Book Review: “Global Marine Science and Carlsberg”

By Vera Schwach Bo Poulsen, Global Marine Science and Carlsberg. The Golden Connections of Johannes Schmidt (1877–1933), (Brill) Leiden/Boston, 2016, 524 pages, (illustrated, references and with an index). By a historical coincidence, the celebrated brewery, Carlsberg, helped promote marine science during the period from around 1900 to 1930. The key actor in cajoling support from… Read More Book Review: “Global Marine Science and Carlsberg”

Emperor Hirohito: The Marine Biologist Who Ruled Japan

Exactly seventy years ago today Japan surrendered to the United States, bringing an end to World War II and signaling the start of the American occupation. Under the direction of the Supreme Commander of the Allied Powers, General Douglas MacArthur, and his protégé General Bonner Fellers, the U.S. military began the process of Japanese war-crimes prosecutions.… Read More Emperor Hirohito: The Marine Biologist Who Ruled Japan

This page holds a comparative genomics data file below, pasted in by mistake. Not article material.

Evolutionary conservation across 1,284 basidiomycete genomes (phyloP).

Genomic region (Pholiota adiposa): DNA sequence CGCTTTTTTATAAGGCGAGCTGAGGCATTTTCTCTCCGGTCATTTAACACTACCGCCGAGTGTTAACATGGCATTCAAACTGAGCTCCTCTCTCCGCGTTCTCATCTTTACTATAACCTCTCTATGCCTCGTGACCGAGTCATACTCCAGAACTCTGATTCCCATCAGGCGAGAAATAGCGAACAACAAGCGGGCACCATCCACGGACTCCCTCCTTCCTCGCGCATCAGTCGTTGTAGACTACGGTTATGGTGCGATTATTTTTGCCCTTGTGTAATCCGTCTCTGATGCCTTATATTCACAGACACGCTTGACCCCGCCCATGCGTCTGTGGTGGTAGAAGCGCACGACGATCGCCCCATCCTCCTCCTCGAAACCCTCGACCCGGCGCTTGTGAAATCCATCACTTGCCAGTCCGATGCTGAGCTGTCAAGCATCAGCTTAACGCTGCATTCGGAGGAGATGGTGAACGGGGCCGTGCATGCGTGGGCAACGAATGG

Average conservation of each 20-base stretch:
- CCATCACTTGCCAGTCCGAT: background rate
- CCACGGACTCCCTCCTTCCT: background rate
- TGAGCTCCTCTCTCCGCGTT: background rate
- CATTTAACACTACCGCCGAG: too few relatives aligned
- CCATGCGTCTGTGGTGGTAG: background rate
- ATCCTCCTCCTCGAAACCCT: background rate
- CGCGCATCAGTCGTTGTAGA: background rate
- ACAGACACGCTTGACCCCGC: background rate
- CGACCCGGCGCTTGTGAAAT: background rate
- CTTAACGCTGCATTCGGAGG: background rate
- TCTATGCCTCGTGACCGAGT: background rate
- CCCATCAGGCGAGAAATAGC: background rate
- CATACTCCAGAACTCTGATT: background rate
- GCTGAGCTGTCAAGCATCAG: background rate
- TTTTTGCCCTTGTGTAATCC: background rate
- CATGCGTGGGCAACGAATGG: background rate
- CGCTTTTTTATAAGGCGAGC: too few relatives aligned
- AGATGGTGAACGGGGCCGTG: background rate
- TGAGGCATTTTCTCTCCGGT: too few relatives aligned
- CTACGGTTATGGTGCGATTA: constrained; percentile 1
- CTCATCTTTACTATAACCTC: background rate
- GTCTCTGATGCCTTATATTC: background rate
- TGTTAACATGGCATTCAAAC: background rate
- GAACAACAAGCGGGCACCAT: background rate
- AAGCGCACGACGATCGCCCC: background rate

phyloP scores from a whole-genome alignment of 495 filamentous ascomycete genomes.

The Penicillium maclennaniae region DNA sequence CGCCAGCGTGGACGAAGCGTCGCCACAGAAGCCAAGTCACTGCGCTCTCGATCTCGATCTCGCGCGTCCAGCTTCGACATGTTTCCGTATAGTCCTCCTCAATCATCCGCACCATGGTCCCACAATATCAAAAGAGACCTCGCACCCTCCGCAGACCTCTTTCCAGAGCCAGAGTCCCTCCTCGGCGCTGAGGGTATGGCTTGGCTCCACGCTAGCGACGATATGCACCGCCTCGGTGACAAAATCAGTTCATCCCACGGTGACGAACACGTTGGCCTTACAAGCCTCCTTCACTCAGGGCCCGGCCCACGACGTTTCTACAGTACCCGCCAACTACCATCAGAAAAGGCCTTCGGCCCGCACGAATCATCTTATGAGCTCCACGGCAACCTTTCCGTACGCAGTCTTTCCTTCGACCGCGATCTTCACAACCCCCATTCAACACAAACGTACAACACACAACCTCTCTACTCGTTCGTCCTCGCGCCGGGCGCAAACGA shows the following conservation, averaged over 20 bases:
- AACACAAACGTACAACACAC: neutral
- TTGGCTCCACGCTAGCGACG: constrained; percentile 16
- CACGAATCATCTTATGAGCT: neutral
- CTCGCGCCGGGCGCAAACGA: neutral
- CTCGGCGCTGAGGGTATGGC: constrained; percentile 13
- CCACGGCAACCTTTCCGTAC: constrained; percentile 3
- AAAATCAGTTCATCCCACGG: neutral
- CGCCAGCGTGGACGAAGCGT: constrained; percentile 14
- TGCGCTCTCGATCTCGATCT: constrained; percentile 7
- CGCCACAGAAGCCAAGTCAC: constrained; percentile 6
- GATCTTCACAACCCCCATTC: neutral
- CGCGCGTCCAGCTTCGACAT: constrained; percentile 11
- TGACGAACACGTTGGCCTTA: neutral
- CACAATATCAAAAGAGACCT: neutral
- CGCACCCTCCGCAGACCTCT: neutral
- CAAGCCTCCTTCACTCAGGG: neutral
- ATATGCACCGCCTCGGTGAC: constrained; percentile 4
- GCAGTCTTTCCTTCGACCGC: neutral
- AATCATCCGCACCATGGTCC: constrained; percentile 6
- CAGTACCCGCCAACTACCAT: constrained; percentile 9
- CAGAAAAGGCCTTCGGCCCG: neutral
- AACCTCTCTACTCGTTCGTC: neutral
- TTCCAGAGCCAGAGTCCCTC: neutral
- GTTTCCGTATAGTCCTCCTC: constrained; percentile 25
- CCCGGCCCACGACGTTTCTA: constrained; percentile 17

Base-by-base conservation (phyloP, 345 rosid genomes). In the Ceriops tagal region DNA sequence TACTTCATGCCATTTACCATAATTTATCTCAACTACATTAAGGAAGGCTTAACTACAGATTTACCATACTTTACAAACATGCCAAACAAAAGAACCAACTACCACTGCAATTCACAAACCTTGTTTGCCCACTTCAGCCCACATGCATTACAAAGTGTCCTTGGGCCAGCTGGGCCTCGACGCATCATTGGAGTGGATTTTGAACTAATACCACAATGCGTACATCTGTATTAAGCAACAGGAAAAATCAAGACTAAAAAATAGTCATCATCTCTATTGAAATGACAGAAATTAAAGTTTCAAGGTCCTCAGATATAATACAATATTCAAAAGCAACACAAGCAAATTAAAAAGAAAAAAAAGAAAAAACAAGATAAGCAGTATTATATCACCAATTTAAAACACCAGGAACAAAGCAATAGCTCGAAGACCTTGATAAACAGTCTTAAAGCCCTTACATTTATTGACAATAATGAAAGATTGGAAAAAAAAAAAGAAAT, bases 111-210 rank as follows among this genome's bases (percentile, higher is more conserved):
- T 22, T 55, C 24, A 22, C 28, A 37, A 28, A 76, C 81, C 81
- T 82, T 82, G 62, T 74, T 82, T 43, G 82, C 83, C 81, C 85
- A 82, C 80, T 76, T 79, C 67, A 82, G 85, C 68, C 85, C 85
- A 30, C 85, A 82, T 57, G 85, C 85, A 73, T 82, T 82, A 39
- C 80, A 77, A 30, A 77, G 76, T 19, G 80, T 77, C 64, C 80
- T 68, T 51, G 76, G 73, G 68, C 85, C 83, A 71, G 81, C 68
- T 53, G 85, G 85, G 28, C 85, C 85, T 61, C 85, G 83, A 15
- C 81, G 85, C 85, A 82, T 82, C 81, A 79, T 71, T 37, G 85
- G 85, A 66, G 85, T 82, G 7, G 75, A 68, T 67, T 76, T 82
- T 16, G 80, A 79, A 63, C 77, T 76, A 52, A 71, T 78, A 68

#PlatformsMatter: Design and the Marine Environment

One of the hashtags often used by the U.S. Navy in their various social media feeds is #PlatformsMatter. The term now frequently pops into my head while I’m doing research – a 21st century mantra for the marine historian. The importance of engineering and design for marine work is something I’ve thought about with respect to… Read More #PlatformsMatter: Design and the Marine Environment

“Cosmos”, C. C. Patterson, and “What the Fish Knew” about the Deep Sea

  Last night I caught up with the latest episode of Cosmos, the rebooted Carl Sagan series now hosted by Neil Degrasse Tyson. Among the many pleasures of the new series is the amount of time given over to the history of science. As academic historians, of course, we inevitably find ways of critiquing the… Read More “Cosmos”, C. C. Patterson, and “What the Fish Knew” about the Deep Sea